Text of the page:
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Hi all,

I did some woodworking more than a decade ago and am just getting back into it. My experience with hardwood is limited.

My next project is going to be a little walnut side table. I was going to use dowel joinery and the top will be lots of little strips glued up.

I got excited by the price and pattern of the walnut I bought out of a guy's garage. A day later I realized that I had purchased plain sawed wood. It is kiln dried to about 6-7%. I live near Denver, low humidity. I will be spraying it with a few coats of poly.

I really don't want movement to bust the table apart. I think I could fairly easily fix the top by turning all of the segments 90 degrees before gluing, but is it necessary? I'm also afraid that the apron could expand and push up the top. If the shelf would expand, it would push the legs outward but I'm hoping that wouldn't be enough pressure to separate the joints at the top.

I was also hoping to use some of the wood for a pizza paddle or cutting board. I thought I had a source that said which woods were good for food items but can't find it. I know some woods can impart flavor on the food that it contacts and some woods have open grain which can cause sanitation problems. Is walnut safe for food? I know it has open grain but is that a problem for dry foods or is there a food safe sealant that would work here?

Thanks!
 

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I use mineral oil for a food safe sealant on products like your pizza paddle. I think Walnut would be a little soft for a cutting board. You could mix it with some harder woods. On the table I wouldn't attach the top in a tight secure manner. There are several methods of allowing it to slightly float. Look them over and pick one of those. I don't think dowels will be necessary either. They are almost a thing of the past for projects like a table top. They would be okay but not necessary.
 

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The real experts will reply eventually. In the meantime, a few notes:
1) most hardwood used for furniture is not quartersawn. And while I can get QS cherry or walnut locally, I'd say that 80% of QS wood used for furniture is oak, and that is chosen at least as much for its look as its stability.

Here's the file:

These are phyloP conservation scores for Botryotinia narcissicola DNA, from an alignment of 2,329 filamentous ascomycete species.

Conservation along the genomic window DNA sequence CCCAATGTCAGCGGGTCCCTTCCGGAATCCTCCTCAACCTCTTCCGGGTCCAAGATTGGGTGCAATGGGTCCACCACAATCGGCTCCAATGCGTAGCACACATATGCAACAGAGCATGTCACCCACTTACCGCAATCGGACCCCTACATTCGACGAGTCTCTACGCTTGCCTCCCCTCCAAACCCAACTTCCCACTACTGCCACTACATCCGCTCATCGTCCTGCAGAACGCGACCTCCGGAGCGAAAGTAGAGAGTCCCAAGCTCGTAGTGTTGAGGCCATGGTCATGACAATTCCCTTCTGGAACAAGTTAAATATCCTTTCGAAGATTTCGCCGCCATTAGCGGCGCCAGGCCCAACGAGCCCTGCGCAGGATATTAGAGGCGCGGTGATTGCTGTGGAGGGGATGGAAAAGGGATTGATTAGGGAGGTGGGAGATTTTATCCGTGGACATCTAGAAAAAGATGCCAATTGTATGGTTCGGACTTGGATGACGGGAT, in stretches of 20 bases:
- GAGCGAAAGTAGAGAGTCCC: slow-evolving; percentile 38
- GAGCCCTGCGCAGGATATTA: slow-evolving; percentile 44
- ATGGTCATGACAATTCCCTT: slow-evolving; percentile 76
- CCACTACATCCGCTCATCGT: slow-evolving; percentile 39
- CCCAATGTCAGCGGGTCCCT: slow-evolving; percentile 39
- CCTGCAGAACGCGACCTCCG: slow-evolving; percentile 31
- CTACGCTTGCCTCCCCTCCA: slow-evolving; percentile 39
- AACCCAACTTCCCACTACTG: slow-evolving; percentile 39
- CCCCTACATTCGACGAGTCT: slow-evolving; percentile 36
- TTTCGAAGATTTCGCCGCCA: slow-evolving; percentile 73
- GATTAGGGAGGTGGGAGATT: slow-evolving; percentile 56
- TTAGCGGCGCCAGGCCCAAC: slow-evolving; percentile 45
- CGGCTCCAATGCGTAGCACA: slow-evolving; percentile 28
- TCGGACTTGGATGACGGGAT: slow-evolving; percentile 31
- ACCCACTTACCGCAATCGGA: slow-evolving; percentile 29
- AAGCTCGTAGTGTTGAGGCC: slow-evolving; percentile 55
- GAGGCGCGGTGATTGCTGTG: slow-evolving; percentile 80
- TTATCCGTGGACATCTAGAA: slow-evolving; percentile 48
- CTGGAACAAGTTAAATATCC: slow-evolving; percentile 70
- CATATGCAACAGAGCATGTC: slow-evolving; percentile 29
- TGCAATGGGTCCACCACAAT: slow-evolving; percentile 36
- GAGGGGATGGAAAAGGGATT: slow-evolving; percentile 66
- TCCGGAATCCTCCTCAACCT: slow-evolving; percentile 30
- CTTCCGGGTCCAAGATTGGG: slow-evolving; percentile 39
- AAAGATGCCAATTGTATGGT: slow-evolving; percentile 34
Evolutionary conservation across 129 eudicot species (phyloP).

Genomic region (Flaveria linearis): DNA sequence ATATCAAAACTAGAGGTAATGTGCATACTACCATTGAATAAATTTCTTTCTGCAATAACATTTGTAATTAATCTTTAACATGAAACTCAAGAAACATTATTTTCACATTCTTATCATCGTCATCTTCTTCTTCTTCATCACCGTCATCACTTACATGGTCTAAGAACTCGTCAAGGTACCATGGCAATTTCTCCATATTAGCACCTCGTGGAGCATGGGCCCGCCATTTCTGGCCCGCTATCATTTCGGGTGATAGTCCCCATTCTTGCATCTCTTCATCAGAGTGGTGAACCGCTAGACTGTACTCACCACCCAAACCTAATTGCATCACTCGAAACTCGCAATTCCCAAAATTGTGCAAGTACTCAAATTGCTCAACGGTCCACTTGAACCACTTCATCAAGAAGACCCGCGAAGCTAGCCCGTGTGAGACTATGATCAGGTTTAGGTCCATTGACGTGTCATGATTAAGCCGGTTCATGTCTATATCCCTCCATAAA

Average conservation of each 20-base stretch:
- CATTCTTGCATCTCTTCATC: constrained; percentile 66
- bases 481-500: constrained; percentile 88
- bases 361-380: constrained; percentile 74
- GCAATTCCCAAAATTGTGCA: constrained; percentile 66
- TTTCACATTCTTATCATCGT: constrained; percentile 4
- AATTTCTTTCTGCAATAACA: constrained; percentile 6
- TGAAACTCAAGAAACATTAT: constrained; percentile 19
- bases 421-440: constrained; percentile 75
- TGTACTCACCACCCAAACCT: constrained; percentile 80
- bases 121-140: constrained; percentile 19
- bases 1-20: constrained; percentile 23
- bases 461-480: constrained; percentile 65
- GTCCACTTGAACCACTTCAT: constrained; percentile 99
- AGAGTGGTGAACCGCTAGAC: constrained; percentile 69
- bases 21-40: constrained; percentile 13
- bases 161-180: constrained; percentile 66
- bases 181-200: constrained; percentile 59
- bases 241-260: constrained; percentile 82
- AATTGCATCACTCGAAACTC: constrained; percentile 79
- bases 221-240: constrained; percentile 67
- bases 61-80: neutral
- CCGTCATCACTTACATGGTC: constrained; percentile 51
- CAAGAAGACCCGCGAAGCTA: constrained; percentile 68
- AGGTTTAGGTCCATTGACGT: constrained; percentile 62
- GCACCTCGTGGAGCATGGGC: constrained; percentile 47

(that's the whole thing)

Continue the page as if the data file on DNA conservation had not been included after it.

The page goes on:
2) Using it as facegrain is just fine.
3) Is there a reason to use "lots of little strips"? You can glue up wider pieces as well.
4) if you attach an apron, be sure to allow for wood movement.
5) since you bought if from a guy's garage, worth having it acclimate at your place. You may want to pick up a cheap moisture meter (HF?) and check to see what the % is.
 

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What CharlesA said: most wood isn't quartersawn, the only time I buy it is for appearance….and that's usually white oak (though sycamore is stunning). Move on and be happy….no input on the pizza peel and walnut, tho'.
 

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There no reason not to use plain sawed wood for a table top unless you want the quarter sawn look. There numerous ways to allow for wood movement when attaching a table top to it's apron. You can use buttons, table top fasteners, or figure eight fasteners all of which work well. The top will not move in length, it is the width that have to be concerned about. The key is to allow for it and not ignore it or try to confine it.
 

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The only reason the wood will move is moisture content change. Allowing it to set in your home and acclimate for 2-3 weeks before use should be just fine, provided the kiln work was done properly. Watch it as it sets, if it moves then give it more time until it sets in place.
 

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My only advice is to join a couple strips at a time, and then join the multi-stip pieces to one another. This keeps the work manageable - nobody said you have to join the whole top in one session, right? Keep it simpler and you'll experience a lot less stress.

I also agree that flat sawn should be great for a table top.
 
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